I had one of those potentially awkward moments recently where you risk realising that someone you only vaguely know may have wildly different beliefs than you do. I was chatting to an acquaintance about the weather we’ve been having, and said automatically, “That’s climate change for you”, and then immediately froze.
We both stared at each other for a second, and then she said, “It’s almost as if it’s real!” And then we both laughed, but not before she added, just to be extra sure, “You do believe in climate change, right?”
“Of course I do!” I replied, and we both sighed in relief.
But it made me realise, at this point in time, I can’t imagine what I would say to someone who genuinely wanted to argue with me that climate change doesn’t exist, off the back of the 2019/20 bushfire season and as we head into what could be another traumatic season this summer. I think I would just be flabbergasted, and maybe even secretly amazed, at the ability of people to stick to their guns even in the face of overwhelming evidence to the contrary.
I remember working for a large agricultural organisation a decade or so ago and having to button my lips in the office whenever climate change or renewable energy was raised. At that point, the national board was staunchly committed to the line that climate change wasn’t real and was adamantly anti-wind farms on the basis of wind turbine sickness and the encroachment on farming land. As a 20-something-year-old, I was bemused by what I saw as a bizarre and outlandish position, only to then step further outside my political bubble to realise that those views were more common than I could have imagined.
But 10 years later, after the continued ravages across the country of floods and bushfires, unseasonable storms and wild weather, extreme heat and extreme cold, and continuous reports of ‘record’ new temperatures, surely even the most committed sceptic has to admit that something is definitely at play beyond the natural shifts and phases of the environment?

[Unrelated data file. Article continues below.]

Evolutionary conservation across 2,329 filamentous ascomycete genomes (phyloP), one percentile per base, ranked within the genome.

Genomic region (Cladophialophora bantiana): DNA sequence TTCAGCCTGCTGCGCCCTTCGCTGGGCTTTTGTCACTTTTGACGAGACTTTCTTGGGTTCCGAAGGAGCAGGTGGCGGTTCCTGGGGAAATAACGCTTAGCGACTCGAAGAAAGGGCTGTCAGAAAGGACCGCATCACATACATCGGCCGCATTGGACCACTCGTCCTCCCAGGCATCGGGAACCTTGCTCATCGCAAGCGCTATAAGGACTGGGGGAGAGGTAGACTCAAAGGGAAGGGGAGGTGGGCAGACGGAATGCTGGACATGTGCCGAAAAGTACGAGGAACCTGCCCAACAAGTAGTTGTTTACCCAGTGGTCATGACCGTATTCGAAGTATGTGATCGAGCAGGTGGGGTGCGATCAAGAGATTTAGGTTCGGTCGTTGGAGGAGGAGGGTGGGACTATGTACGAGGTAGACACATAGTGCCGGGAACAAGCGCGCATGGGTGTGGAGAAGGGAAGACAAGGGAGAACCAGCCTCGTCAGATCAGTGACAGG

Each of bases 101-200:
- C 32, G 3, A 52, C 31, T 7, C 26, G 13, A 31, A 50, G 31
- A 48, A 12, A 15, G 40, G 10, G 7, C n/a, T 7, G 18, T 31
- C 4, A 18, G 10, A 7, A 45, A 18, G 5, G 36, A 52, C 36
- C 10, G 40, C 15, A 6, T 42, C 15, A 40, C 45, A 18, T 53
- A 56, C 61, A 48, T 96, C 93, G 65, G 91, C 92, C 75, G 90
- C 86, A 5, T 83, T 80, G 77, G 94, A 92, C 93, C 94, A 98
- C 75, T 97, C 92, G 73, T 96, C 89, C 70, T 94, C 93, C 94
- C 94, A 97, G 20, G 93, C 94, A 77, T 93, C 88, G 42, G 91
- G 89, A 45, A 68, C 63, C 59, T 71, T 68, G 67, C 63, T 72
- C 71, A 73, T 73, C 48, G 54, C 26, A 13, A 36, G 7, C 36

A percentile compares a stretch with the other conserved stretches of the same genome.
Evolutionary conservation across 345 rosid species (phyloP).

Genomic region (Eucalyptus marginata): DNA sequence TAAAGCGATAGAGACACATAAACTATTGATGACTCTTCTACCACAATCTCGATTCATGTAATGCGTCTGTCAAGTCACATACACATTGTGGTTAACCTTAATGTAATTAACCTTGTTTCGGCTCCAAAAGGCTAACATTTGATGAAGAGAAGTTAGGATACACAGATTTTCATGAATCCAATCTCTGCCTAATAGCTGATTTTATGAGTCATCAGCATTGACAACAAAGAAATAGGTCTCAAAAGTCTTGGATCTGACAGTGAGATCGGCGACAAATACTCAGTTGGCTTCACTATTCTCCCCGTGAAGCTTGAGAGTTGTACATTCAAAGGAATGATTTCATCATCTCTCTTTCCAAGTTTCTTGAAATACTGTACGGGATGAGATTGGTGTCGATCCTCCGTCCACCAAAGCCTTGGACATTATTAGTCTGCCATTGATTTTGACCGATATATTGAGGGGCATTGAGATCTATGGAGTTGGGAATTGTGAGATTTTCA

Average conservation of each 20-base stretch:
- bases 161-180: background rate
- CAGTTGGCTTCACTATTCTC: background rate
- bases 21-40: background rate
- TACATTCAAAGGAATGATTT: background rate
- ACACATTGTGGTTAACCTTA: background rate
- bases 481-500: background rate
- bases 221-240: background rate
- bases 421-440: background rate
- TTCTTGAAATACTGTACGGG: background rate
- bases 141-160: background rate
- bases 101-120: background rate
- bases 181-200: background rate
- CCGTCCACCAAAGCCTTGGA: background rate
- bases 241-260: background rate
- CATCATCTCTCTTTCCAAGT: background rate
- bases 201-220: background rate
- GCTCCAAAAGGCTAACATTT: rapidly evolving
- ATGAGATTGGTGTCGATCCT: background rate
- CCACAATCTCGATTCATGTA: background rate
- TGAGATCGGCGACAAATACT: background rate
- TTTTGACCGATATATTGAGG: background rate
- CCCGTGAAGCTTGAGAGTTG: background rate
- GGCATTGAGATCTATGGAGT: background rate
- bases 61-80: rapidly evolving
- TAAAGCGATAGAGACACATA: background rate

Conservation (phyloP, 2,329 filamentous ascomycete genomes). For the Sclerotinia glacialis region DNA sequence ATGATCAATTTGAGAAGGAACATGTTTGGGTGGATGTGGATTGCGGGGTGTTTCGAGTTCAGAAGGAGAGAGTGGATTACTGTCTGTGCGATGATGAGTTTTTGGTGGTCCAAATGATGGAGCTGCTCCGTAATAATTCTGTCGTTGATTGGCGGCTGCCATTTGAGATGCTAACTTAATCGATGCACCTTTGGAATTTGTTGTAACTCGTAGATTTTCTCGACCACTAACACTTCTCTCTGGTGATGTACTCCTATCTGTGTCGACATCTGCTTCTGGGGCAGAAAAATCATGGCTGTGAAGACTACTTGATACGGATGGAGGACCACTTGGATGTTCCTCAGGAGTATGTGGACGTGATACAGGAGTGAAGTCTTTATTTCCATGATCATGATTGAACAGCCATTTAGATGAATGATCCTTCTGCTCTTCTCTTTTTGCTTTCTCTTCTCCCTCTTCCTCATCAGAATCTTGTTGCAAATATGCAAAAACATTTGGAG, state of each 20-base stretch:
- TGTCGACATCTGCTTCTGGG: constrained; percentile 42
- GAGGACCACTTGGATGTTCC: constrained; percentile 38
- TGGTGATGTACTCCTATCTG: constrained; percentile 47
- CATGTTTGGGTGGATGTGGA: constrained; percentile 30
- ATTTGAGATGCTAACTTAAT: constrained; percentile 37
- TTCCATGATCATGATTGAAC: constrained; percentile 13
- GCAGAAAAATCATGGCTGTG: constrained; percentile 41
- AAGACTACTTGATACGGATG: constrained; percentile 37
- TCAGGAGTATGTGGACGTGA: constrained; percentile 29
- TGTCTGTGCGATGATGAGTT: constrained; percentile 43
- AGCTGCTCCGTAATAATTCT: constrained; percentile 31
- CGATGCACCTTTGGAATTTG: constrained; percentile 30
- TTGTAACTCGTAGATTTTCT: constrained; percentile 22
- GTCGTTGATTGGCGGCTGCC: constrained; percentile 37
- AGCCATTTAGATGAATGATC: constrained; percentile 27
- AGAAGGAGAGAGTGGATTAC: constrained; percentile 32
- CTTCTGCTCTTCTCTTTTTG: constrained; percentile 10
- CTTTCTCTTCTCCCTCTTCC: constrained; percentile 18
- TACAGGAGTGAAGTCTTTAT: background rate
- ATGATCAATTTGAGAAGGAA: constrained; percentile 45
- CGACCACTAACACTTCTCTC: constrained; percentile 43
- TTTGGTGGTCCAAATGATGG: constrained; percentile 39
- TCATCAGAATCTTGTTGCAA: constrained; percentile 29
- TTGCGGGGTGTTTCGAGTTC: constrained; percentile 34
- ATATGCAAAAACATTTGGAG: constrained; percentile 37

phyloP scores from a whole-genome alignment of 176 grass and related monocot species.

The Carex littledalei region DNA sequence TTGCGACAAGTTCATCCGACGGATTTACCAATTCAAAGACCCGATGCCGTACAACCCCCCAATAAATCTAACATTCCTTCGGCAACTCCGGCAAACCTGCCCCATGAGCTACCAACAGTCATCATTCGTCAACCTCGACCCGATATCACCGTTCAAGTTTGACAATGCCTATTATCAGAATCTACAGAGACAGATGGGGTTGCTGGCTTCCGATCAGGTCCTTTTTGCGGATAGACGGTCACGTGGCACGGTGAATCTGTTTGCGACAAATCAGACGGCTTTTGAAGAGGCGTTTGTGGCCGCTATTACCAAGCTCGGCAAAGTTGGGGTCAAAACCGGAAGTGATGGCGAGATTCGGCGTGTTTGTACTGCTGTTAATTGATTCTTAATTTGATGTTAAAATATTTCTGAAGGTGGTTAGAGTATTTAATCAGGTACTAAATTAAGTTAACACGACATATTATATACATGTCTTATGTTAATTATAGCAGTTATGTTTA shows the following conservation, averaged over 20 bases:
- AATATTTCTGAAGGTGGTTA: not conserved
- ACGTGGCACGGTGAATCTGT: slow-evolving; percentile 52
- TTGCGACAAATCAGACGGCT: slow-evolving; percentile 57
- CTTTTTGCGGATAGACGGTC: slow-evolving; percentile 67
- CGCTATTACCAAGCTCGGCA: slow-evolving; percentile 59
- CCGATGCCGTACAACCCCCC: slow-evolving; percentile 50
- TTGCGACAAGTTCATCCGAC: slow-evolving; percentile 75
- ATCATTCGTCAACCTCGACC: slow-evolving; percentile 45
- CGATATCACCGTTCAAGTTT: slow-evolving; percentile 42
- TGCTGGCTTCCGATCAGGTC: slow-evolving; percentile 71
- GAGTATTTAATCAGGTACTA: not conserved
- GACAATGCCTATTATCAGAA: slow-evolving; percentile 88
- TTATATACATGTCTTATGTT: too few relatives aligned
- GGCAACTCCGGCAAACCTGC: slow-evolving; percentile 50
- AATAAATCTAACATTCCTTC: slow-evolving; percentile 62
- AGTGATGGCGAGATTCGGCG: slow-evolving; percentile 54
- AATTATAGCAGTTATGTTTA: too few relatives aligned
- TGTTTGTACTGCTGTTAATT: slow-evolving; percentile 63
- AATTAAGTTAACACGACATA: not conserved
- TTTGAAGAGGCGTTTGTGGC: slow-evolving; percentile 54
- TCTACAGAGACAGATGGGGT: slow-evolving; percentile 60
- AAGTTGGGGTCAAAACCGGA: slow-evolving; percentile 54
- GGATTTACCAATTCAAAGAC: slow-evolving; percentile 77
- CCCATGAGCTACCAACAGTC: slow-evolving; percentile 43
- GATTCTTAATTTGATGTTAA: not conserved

In my interaction, I was particularly surprised by my acquaintance’s hesitation because I assumed we were on the same page politically, purely because we’re both Canberrans. I see our community as, by and large, being environmentally conscious, probably because I know how important our beautiful mountains and reserves are to so many locals. That she paused to ascertain we were indeed on the same page reminded me that I am probably a little too relaxed in my insular bubble – but I still can’t imagine how anyone could be clinging to the notion that climate change is a beat up when we’ve gone from a frosty morning on the weekend to 29-degree weather that’s going to drop again to one degree overnight later in the week.
After our chat about climate change, my acquaintance and I decided to charge ahead with more controversial topics and spent a good 20 minutes talking about the Voice referendum (we’re both voting yes, for the record). In for a penny, in for a pound, as they say.